Donald Trump has been criticised for conducting sensitive national security discussions in the dining room of his Mar-a-Lago resort – where people can pay $200,000 for access to the US President.
The Republican was pictured discussing North Korea’s latest missile test in full view of the club’s members, prompting security experts and US senators to voice serious concerns.
Mr Trump has spent the last two weekends at the Florida club and will spend next weekend there too. He works and dines alongside hundreds of other members who are not security vetted.
Last weekend the US President was pictured holding discussions in the Mar-a-Largo patio restaurant with Shinzo Abe, the Japanese Prime Minister, minutes after news broke of a North Korean missile test.
As members looked on and waiters cleared the table, Mr Trump poured over classified documents and held discussions with Mr Abe and senior advisers in the middle of the crowded dining room. He also made phone calls to staff in Washington within earshot of other diners.
Traditionally presidents have discussed sensitive issues in a specially-designated room that has been the subject of security measures to prevent eavesdropping.
During his weekend at Mar-a-Lago, Mr Trump also took time to chat with club members and pose for selfies. One member was photographed with the US army officer who carries the “nuclear football” – the device from which a US President can launch nuclear weapons.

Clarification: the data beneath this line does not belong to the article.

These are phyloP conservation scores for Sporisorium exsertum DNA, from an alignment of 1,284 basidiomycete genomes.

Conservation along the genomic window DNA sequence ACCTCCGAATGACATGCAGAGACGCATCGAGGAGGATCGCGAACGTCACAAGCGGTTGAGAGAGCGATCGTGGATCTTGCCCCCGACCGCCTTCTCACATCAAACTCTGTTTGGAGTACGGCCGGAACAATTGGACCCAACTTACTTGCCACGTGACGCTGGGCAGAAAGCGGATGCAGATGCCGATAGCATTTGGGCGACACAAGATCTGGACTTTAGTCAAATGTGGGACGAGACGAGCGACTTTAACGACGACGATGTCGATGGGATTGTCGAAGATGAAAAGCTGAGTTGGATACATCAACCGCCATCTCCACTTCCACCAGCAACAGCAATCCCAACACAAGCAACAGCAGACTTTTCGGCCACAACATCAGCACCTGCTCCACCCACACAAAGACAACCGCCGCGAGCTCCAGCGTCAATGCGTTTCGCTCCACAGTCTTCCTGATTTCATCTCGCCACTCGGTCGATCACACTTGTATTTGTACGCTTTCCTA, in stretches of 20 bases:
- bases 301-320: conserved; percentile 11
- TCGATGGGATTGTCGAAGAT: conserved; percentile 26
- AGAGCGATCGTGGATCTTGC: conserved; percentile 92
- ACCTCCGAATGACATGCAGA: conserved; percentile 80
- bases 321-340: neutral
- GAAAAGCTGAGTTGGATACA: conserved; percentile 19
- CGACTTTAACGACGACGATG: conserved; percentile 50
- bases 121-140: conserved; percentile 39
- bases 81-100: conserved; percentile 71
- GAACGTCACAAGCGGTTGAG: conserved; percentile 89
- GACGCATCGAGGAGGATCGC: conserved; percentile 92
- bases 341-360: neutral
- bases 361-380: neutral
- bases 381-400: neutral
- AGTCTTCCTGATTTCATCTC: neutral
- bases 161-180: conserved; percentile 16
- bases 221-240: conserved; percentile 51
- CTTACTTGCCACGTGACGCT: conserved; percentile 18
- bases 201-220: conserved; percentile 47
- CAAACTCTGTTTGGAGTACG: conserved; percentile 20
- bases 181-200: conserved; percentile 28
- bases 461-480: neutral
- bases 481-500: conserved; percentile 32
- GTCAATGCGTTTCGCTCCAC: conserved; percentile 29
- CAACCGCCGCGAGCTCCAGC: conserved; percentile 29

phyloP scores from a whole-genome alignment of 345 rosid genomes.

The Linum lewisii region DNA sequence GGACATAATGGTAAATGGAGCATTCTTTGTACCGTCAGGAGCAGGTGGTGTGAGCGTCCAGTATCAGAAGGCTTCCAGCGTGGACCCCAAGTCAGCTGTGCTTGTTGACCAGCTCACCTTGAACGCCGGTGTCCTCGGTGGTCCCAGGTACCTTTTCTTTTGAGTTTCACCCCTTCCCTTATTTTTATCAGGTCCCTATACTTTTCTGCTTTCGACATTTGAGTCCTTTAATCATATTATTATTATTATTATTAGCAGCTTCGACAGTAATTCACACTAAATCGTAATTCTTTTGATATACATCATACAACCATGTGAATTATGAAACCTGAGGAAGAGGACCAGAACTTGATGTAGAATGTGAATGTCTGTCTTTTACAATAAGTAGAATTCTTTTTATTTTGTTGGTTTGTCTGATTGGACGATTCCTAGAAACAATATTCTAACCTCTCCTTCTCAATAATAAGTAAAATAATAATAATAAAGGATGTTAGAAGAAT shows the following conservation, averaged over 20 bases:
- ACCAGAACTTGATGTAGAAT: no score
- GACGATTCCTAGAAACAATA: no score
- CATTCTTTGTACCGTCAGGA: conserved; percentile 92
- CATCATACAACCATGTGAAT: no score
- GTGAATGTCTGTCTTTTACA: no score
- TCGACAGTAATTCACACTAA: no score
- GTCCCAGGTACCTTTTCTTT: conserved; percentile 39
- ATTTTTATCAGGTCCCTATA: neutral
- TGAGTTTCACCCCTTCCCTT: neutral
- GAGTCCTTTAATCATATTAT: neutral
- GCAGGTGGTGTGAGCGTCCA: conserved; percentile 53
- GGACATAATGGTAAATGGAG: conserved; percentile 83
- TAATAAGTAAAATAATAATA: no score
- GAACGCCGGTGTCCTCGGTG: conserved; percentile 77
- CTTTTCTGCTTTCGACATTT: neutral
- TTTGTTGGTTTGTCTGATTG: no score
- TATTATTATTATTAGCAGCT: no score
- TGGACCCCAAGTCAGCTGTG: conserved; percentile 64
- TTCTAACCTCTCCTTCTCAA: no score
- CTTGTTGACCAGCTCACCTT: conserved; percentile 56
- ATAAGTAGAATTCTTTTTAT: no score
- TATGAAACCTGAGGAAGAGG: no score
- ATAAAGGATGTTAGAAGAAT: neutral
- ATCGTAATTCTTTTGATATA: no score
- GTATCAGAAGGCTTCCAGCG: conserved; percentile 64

Other members posed next to the presidential limousine, called “The Beast”, that is used to keep Mr Trump safe while he is travelling by road.
Many of the images were posted on social media websites by the Mar-a-Lago members.
The apparent security lapses led two Democrat senators, Sheldon Whitehouse and Tom Udall, to release a statement voicing their concern.
They said: “Now, we have unknown and unvetted Mar-a-Lago members looking over the President’s shoulder as he conducts our foreign policy.
“This is America’s foreign policy, not this week’s episode of Saturday Night Live. We urge our Republican colleagues to start taking this Administration’s rash and unprofessional conduct seriously before there are consequences we all regret.”
The two senators have previously written to the White House demanding checks on the Mar-a-Lago membership list and visitor records and information on the security procedures at the club.
Other commentators criticised Mr Trump for effectively selling access to the President and his closest advisers via Mar-a-Lago’s $200,000 membership fees.
"Plenty of presidents had places they go. George W. Bush spent a lot of time on his ranch in Texas, quite famously”, Jordan Libowitz of Citizens for Responsibility and Ethics in Washington, told The Nation. “But he wasn’t selling membership to his ranch.”
“All the reporting, all the cameras, are serving as a free ad [for] his property. It raises some serious ethical concerns about whether he’s using the presidency for his personal benefit.”
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